THIS paper records the results obtained from operating medium-weight trucks on pneumatic tires, and points out the advantages and disadvantages experienced. An analysis is made of the claims advanced in support of the use of pneumatic tires. Certain items are specified which in the author's opinion require further development before a satisfactory solution can be reached.
THE objects to be obtained in testing tractors are listed, but field testing only is dealt with. Regardless of the attempt of the Society of Automotive Engineers to standardize the practice of drawbar horsepower rating of tractors, the practice followed by the industry is anything but uniform. Drawbar horsepower actually developed in tests at the 1918 National Power-Farming Demonstration, varied from 50 to 200 per cent of the rating. The need of more than 25 per cent reserve, as provided by S. A. E. Standard Practice, is argued. Drawbar pull is suggested as an important part of the rating. Rating of tractors by the number of plows pulled will not be satisfactory, owing to wide variation in soil conditions. To make satisfactory tests an accurate dynamometer is required. The Hyatt and Iowa instruments are described. The importance of care in making tests is emphasized. In the discussion, the Gulley and Giddings recording dynamometers are described.
ON the basis that it is impossible to state the case for either the airship or the heavier-than-air machine without some comparison of the two, the author discusses relatively features, points of merit or superiority and the fields of usefulness thus far disclosed in the rapid development of the craft. Progress since 1914 is outlined, a brief history to date is included and the way prepared for consideration of the possibilities of long-distance flight. A comparison of the features given emphasizes strongly the point that the airplane is mainly a high-speed, short-distance carrier, while the large rigid airship is essentially a medium-speed long-distance carrier. Each type has a distinct sphere of activity; the airship in transcontinental, transoceanic traffic; the airplane in feeding the terminals of the airship with passengers and, possibly, certain kinds of freight.
THE production of gasoline in this country could be increased through the following changes in refinery practice: (1) Universal adoption of a high “end-point,” or upper volatility limit for gasoline (2) General use of more efficient distillation methods and equipment (3) Recovery of gasoline now lost in refinery operation (4) Wider use of cracking processes Other possible methods of increase are not considered of sufficient importance to merit discussion in this connection. Some of the details of the four methods of increase are discussed and it is estimated on the basis of the evidence now at hand that the maximum percentage increases in production under the four heads listed are as follows: (1) 15 to 20 per cent; (2) 10 per cent; (3) 10 per cent, and (4) 100 per cent.
THE automotive industry is developing without due regard to the fuel situation. This situation is an integral part of the automotive field and should not be left out of account. Owing to the pressure of automotive demand, the supply of engine fuel is changing in character and price, with danger of precipitant alterations; there arises in consequence a fuel problem which cannot be adequately solved without the active participation of the automotive industry.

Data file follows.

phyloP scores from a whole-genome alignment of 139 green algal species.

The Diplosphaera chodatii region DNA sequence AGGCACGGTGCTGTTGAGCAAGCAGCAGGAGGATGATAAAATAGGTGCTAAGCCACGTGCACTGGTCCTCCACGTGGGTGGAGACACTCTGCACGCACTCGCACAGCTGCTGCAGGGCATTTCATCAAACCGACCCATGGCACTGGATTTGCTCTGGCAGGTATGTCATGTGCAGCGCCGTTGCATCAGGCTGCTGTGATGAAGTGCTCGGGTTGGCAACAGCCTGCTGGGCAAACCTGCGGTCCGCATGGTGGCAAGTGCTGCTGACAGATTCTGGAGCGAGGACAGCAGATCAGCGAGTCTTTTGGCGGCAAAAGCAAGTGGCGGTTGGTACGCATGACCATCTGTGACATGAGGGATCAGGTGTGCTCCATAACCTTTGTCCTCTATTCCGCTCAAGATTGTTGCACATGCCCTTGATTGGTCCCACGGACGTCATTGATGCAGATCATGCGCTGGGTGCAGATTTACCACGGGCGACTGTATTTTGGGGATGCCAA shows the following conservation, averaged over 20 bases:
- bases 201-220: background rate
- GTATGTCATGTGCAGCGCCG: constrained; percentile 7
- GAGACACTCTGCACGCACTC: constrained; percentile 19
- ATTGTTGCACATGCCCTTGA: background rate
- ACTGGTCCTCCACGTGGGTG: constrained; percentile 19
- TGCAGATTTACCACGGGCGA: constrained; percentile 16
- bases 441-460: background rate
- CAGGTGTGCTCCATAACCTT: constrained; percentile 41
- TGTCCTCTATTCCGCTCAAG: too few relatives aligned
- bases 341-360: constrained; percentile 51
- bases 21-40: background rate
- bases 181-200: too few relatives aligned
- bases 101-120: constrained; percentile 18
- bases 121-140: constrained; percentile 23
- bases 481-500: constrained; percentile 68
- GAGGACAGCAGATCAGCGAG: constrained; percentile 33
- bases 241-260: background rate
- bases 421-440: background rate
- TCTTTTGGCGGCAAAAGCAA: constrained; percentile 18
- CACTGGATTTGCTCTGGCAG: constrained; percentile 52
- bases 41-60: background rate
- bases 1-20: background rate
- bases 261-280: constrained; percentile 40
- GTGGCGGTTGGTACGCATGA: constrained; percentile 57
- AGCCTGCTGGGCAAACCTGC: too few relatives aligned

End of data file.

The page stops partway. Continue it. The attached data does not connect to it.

THE approaching exhaustion of the petroleum supply, from which nearly all of the available internal-combustion engine fuel is produced, raises two vital questions, upon the answers to which will depend the future of the automotive industry. These are (a) what fuels are to be available, from the point of view of the engine designer and (b) how much transportation can be secured from the fuel used. It is not certain that satisfactory engines can be developed to handle a wider range of fuels than those used at present. It is therefore not clear whether the trend of development will be toward two or more different grades of fuel, or toward a single mixed fuel to be used in all engines ultimately designed to burn it.
MEXICO achieved second place among the petroleum-producing nations of the world in 1918. This position will not soon be relinquished, judging from the study made by the author of the two general regions from which petroleum has thus far come. The Petroleum Commission of the Mexican Government has issued statistics covering the production by years since the industry started. It is confidently hoped that future production will continue, as indicated, to stop the gap, constantly increasing and critical, between production and consumption in the United States. A section of the paper is devoted to the export trade, especially with this country, which furnishes the nearest great market.
DURING the first two years of the war the author conducted in England experimental work for the British Government on the engine he describes. After brief mention of V-type water-cooled engines and the general situation as regards revolving air-cooled and radial water-cooled types, the discussion is narrowed to two distinct designs of fixed radial air-cooled engine, both of which have been tried out and seen some service. The fundamentals in which fixed radial air-cooled engines give promise of excelling are weight of powerplant per horsepower, the fuselage mounting and space required being duly considered; reliability and durability; fuel and oil consumed per horsepower-hour; streamline mounting, with armor, if desired; quick detachability of powerplant; accessibility, and freedom from certain inherent difficulties peculiar to water-cooled engines.